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Polycarb Special, Limited Edition of 10
September 2007

$175 each (sold out)

The RiggenHO PolyCarb chassis was designed as an attempt to utilize the most modern “high tech” materials in combination with proven principles of slot car chassis design to make a “magnet free” competitive HO race car. The use of brass is intentional as it provides the best weight to strength ratio, especially important when used for a slot car chassis platform, keeping the mass (and center of gravity) as low as possible. Brass also draws upon the heritage of 1960’s slot car racing and “scratchbuilt” chassis design. Our first prototype used carbon fiber for the chassis material which turned out to be plenty strong but too flexible to hold the motor as securely as needed.


The motor cut out hole in the chassis mimics the last vintage Riggen Industries chassis design where the motor is secured into the chassis into the cut out to fit flush with the bottom of the chassis (as opposed to sitting on top of it) and adds extra bracing.

The front and rear poly carbonate pieces are custom CAD milled from our design. They are super light and super strong. They were (EXPENSIVELY) machined to exacting tolerances. The pin tube shaker plate is a vintage style component and adds more useful low weight while permitting the lightest plastic pinned body.
The rear axle holder is made up of two pieces of milled polycarbonate plastic sandwiched together by the titanium screws and specifically designed to accommodate brass bushings. The axle holder has special grooves milled in each half to accommodate the square brass bushing. This design allows for a “quick change” rear wheel and gear set-up:

---unscrew the two titanium screws, slowly without stripping
---separate the two polycarb halves of the axle holder (carefully wiggling)

---swap out the rear gear/axle wheel/tire assembly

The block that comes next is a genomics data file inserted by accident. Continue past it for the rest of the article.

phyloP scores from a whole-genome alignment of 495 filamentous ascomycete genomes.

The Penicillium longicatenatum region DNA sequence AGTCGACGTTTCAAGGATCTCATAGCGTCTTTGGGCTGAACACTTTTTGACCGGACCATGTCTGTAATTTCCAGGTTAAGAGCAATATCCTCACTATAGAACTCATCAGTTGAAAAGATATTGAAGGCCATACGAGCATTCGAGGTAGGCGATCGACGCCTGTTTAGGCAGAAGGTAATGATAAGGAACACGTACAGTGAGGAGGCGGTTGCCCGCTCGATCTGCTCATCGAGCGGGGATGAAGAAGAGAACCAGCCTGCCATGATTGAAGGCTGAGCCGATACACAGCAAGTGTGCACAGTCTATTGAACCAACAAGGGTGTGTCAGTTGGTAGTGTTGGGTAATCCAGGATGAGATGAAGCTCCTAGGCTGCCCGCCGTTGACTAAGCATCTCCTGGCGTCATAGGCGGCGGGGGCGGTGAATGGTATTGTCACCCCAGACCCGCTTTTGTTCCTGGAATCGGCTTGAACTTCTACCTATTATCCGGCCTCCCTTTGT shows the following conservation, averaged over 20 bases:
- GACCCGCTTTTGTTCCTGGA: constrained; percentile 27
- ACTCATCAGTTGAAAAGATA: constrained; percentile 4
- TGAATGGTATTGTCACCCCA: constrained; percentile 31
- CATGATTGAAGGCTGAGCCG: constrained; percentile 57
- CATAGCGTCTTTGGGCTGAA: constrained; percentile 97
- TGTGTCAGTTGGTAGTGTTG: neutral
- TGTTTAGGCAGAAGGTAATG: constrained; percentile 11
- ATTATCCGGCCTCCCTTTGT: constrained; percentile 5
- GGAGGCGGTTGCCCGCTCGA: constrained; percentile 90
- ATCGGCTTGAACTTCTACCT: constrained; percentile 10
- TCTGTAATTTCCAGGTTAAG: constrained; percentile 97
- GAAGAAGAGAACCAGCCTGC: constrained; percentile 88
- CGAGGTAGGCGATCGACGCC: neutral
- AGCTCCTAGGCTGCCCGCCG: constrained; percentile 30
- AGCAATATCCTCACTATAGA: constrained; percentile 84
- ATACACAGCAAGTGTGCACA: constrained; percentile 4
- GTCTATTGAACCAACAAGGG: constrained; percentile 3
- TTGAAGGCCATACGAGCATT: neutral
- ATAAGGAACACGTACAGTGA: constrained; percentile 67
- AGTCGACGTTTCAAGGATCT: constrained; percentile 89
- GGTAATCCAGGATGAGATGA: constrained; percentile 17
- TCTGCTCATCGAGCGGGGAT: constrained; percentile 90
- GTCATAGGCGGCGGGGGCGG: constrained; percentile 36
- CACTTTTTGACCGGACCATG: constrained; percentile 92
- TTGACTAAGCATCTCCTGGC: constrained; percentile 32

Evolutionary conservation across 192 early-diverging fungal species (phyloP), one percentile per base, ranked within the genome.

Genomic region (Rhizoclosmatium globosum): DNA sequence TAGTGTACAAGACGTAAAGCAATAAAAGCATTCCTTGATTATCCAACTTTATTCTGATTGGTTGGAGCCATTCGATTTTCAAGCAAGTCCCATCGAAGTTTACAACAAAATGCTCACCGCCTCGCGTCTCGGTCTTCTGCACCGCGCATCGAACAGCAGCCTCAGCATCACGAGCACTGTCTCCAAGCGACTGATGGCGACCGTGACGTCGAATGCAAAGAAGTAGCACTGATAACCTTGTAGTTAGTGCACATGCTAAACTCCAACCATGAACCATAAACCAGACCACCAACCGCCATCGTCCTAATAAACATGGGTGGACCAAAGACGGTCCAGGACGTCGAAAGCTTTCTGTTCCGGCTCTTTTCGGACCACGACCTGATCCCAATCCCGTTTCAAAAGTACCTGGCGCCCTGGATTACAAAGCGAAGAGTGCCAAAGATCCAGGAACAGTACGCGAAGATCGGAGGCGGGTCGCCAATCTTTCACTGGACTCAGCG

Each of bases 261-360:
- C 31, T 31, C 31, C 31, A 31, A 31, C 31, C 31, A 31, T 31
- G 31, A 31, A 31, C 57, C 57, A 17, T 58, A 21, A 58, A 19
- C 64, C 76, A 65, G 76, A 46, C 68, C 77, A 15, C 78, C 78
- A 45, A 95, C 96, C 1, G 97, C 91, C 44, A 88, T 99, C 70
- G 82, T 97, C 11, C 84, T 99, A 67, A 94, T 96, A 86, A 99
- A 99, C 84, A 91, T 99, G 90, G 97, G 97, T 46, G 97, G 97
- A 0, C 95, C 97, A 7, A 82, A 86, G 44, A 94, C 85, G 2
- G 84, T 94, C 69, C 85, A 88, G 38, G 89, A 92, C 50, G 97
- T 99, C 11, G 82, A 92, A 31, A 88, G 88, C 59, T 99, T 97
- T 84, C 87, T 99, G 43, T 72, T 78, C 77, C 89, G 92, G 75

---pay attention to the alignment of the bushings in the polycarb piece
---check location of the brass spacer (depends upon your gear set)
---re-assemble in reverse order..

****Be very careful when changing the rear axle holder assembly. The poly carb parts are extremely fragile in some places and I HAVE NO SPARE PARTS…nor are any likely to ever be made!

2 extra axles and 4 bearings are provided for your convenience. Add your desired crown gear (and appropriate pinion as needed) to suit your track and driving style. Changeovers are quick and easy---BUT PLEASE BE CAREFUL!!! (see note above)

Screws are titanium. Be careful not to strip the heads though. Use a high quality Phillips head screwdriver such as the WIHA 261 PH00x40. I do have a few extra screws if you should lose one.

Screws do not have to be “supertight” to the chassis. Tighten to a snug fit and then back off ½ turn…
The front axle holder is also made up of two pieces and features a drop arm style tongue which permits limited vertical and lateral float. The tongue float is governed by the tension of the lead wires. The axle fits through the two poly pieces which are also attached with two mini titanium screws.

The electrical system mimics Ed Bianchi's slide guide with a direct wire connection from track rail to motor brushes. When re-installing a motor, make sure the end of the lead wires are positioned properly in the plastic holder so that they “mash” against the brush barrels.
The guide pin is a titanium flat head screw. Use a straight blade screwdriver to adjust to your track depth. I have extra guide pin screws if needed.
The motor is a stock product and the chassis can accommodate almost any typical HT50 style can motor.
Stock rear tires are Wizz 442, adjust tires to your preference and track. The axle is a stock .061 axle and the front wheels are RiggenHO brass fitted with O rings.

Note: the shaker plate assembly fits much tighter than originally envisioned. This is unfortunate because some amount of float is useful to remove track vibration. This is more important on vintage Riggen chassis’ which were not bushed and also had tires that were less friction free than today’s silicon…so vibrations are much less noticeable and less of a factor on the polycarb chassis BUT….this is a design flaw that was too expensive (and dangerous) to correct.

Bodies are vintage Riggen Industries Porsche Daytona #103 that have been custom painted (all by hand, including the TIGER!!!) by “Noose”. The body paint scheme was designed to replicate the vintage Riggen Industries packaging style that had a window display and bright, HOT colors. These are not really the optimal bodies for racing because of their weight. You may want to use a modern light weight body and provide a little bit more body float (enlarge the pin holes).

Thanks for your interest. Feedback is greatly appreciated and any user notes will be published on the website.